Maine Writer

Its about people and issues I care about.

My Photo

I enjoy writing!

Wednesday, May 10, 2017

It's all about the suspicious timing of James Comey brauhaha

Although Donald Trump's Tuesday purge of FBI Director James Comey, in and of itself, doesn't seem to garner much sympathy, the timing of the jolting firing was absolutely horrible. Obviously, James Comey was getting too close to the Russia investigation and Donald Trump wanted him gone before any more damaging evidence about the "compromised" administration behavior was revealed. In other words, in my opinion, James Comey had a line of evidence connecting Lt. General Mike Flynn and Donald Trump, to Russia. What other reason could there be, to fire Comey, without warning? This timing is suspicious.
Former FBI Director James Comey- fired in an apparent angry move by Donald Trump, in his effort to squelch the Russia-Trump investigation

Donald Trump fired James B. Comey, the F.B.I. director, the White House spokesman Sean Spicer said on Tuesday.

Certainly, Donald Trump demonstrated he'll do absolutely anything, dangerous, unethical or untimely, to deter any evidence of his administration's collusion with our international enemy- Vladimir Putin and Russia.  

Alarmingly, the timing of the Comey firing is another dangerous behavioral display by an unstable Donald Trump.

LATimes Reports

As Trump fires FBI director, the political world hits hyperdrive

James Comey was in Los Angeles on Tuesday, chatting with FBI agents and preparing for an evening event, when a TV in the room flashed breaking news from Washington.

Comey had just been fired as FBI director by President Trump.

Good morning from the state capital. I’m Sacramento Bureau Chief John Myers, and for the umpteenth time in the short presidency of Trump, we’re all left with a collective “wow.” !

Let’s talk about that firing.


Citing the need for a “new beginning" at the Federal Bureau of Investigation, the president sent a short and searing termination letter to Comey in the early evening hours in Washington.

Comey then made his way back east from Los Angeles, followed in classic L.A. television style by news choppers as his caravan wound its way to LAX.

The FBI has been the lead agency investigating alleged ties between Trump’s presidential campaign and Russian intelligence agencies in 2016. There was widespread agreement that, if nothing else, the timing of Trump’s decision looked bad.

Comey had already spent several days in high-profile settings, having testified on Capitol Hill last Tuesday about his decision to publicly re-open the Hillary Clinton investigation in October, just 11 days before the election. That action was specifically referenced in the memorandum dated Tuesday from Deputy Atty. Gen. Rod Rosenstein, cited as a failing on Comey’s part.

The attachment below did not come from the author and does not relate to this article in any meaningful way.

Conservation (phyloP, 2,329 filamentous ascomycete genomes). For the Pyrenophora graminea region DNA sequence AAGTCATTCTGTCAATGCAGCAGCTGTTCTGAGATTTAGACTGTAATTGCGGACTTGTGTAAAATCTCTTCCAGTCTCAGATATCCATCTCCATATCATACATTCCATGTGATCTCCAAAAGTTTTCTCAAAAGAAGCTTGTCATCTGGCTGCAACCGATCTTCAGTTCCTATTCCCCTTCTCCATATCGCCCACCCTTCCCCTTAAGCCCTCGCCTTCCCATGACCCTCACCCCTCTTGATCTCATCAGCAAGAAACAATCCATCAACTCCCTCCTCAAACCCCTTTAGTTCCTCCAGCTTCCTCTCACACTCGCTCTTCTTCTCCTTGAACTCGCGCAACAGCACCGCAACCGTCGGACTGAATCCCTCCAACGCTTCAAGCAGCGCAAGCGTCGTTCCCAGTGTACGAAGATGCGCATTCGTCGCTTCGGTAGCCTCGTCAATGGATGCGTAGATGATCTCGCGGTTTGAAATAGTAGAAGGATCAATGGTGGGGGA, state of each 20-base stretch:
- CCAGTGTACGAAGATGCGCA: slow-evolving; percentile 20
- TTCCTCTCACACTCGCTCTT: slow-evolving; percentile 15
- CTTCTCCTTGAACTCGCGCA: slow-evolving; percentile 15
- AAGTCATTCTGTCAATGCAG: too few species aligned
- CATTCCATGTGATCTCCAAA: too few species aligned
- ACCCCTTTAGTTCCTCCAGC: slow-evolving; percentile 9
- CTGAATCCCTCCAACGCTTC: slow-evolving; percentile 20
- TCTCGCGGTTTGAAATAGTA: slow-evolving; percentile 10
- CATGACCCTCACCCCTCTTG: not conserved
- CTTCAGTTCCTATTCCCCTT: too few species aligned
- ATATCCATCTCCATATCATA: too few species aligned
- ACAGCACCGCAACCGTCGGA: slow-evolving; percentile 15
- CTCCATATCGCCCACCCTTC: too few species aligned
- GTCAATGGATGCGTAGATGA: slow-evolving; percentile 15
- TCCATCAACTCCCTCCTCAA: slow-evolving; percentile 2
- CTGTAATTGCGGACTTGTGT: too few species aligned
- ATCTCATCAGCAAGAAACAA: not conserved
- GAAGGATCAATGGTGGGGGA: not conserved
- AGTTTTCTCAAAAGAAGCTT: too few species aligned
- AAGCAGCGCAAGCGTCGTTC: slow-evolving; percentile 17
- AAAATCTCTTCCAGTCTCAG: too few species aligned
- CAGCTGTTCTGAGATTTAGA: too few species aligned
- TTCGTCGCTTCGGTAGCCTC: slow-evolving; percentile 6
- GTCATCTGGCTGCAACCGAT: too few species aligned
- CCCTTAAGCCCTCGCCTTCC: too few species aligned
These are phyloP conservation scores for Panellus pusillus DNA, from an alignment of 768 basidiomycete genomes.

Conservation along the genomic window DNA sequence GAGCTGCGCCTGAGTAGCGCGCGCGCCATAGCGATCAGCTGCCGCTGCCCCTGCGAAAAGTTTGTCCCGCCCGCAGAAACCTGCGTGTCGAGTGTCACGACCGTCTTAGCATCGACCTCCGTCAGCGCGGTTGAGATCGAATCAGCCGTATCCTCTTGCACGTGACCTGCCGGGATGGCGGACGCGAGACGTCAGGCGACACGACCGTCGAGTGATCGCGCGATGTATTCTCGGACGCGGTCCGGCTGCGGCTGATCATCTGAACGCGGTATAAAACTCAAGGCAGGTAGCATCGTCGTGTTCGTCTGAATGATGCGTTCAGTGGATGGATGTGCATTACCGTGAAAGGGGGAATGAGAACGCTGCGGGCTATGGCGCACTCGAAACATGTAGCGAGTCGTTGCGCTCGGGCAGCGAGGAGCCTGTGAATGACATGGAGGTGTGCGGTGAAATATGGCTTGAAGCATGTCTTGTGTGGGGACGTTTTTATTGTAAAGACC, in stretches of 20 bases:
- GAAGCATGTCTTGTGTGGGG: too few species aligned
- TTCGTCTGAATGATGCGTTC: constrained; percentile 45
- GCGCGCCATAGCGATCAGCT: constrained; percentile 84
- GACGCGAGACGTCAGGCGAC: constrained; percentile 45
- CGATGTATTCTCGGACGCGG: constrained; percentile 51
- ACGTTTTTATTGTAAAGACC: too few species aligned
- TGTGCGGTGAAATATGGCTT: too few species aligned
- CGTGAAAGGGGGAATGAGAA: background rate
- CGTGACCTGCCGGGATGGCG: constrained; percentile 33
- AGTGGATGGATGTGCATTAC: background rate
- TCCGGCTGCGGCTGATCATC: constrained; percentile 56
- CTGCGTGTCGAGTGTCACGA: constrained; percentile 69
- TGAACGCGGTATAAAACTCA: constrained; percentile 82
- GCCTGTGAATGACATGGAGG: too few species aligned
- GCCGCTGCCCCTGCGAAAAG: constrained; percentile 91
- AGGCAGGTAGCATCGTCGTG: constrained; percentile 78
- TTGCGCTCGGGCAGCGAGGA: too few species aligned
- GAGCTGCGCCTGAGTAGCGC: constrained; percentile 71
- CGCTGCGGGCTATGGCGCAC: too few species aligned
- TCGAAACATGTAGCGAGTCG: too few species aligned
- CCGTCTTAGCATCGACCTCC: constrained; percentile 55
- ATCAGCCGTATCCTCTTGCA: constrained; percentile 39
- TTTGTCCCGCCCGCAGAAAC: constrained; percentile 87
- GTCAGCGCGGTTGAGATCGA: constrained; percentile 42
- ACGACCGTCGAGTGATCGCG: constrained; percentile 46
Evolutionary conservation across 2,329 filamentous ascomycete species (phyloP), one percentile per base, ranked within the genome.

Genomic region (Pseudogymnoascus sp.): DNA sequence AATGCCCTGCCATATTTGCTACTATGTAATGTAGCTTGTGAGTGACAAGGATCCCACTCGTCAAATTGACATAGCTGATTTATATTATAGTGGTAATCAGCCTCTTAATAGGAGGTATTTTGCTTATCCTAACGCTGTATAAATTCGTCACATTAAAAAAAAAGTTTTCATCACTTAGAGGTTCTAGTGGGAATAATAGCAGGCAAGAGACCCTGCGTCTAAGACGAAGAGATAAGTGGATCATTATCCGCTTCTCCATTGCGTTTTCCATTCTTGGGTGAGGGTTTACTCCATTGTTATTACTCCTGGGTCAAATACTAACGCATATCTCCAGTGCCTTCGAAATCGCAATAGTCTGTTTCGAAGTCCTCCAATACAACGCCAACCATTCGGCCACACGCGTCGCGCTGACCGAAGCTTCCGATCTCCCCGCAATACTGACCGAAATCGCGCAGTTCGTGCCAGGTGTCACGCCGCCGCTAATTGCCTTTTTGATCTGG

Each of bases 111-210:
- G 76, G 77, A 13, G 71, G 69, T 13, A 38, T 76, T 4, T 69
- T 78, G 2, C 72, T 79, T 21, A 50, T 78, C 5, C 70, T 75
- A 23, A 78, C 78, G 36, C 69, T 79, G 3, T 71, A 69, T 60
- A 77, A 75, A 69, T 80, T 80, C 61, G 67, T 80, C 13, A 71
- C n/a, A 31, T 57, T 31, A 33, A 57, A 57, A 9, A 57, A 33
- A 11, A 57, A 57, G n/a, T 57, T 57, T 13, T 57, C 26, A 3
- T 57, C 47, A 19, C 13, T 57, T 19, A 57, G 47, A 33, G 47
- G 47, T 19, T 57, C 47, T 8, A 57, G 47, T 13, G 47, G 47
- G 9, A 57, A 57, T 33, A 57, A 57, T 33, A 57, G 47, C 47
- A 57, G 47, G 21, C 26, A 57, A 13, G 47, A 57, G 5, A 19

Earlier in the day, published reports had cast doubt on the way Comey had described the Clinton emails found on a computer belonging to the husband of aide Huma Abedin.

Be sure to take a look at our annotated version of the letter than ended Comey’s tenure at the FBI.


Democrats swiftly pounced on Trump’s decision, calling it “Nixonian” in the early hours after the news broke. (The president, not surprisingly, took to Twitter to fight back.)

Not that all of the hand wringing came from Democrats. North Carolina Republican Sen. Richard Burr said he was “troubled by the timing and reasoning” Comey’s dismissal.

The only real praise for Trump’s action, other than from his staffers, came from longtime confidant Roger Stone, who said it was “about time” that Comey was removed from the job.


For a law enforcement official who had worked hard to stay above the political fray, writes Jackie Calmes, Comey’s fall was a fast one.

He was appointed by former President Barack Obama in 2013 after a long government career that included stints as U.S. attorney in New York and as deputy attorney general during the administration of former President George W. Bush.

Comey became a hero to many for refusing to sign off on warrantless wiretaps during the Bush administration, then a villain to both sides for his handling of 2016 campaign investigations.

And then, as Evan Halper writes, Comey found himself praised by Trump. But on Tuesday — months after being urged by the political newcomer of a president to go after Clinton — he was seemingly fired for doing just that.

A reminder that our team in the nation’s capital will have their hands full keeping track of developments today in the wake of Comey’s firing. Be sure to keep up with all of it on our Essential Washington news feed.


The man at the helm of the FBI as the sun rises on Wednesday is Andrew McCabe, who has made a career out of shunning the spotlight. That might not last much longer.

Del Quentin Wilber wrote a profile of McCabe in 2016 that’s worth a read.


How time flies, right? As of midday Tuesday, political watchers were still buzzing about Monday’s riveting Yates testimony (from former acting Atty. Gen. Sally Yates).

Yes, it seems so long ago that we were talking about Yates’ testimony that she warned the Trump administration about former National Security Advisor Michael Flynn’s connections with Russian officials.
“You don’t want the Russians to have leverage over the national security advisor," Yates said.

Labels: , , , ,


Post a Comment

<< Home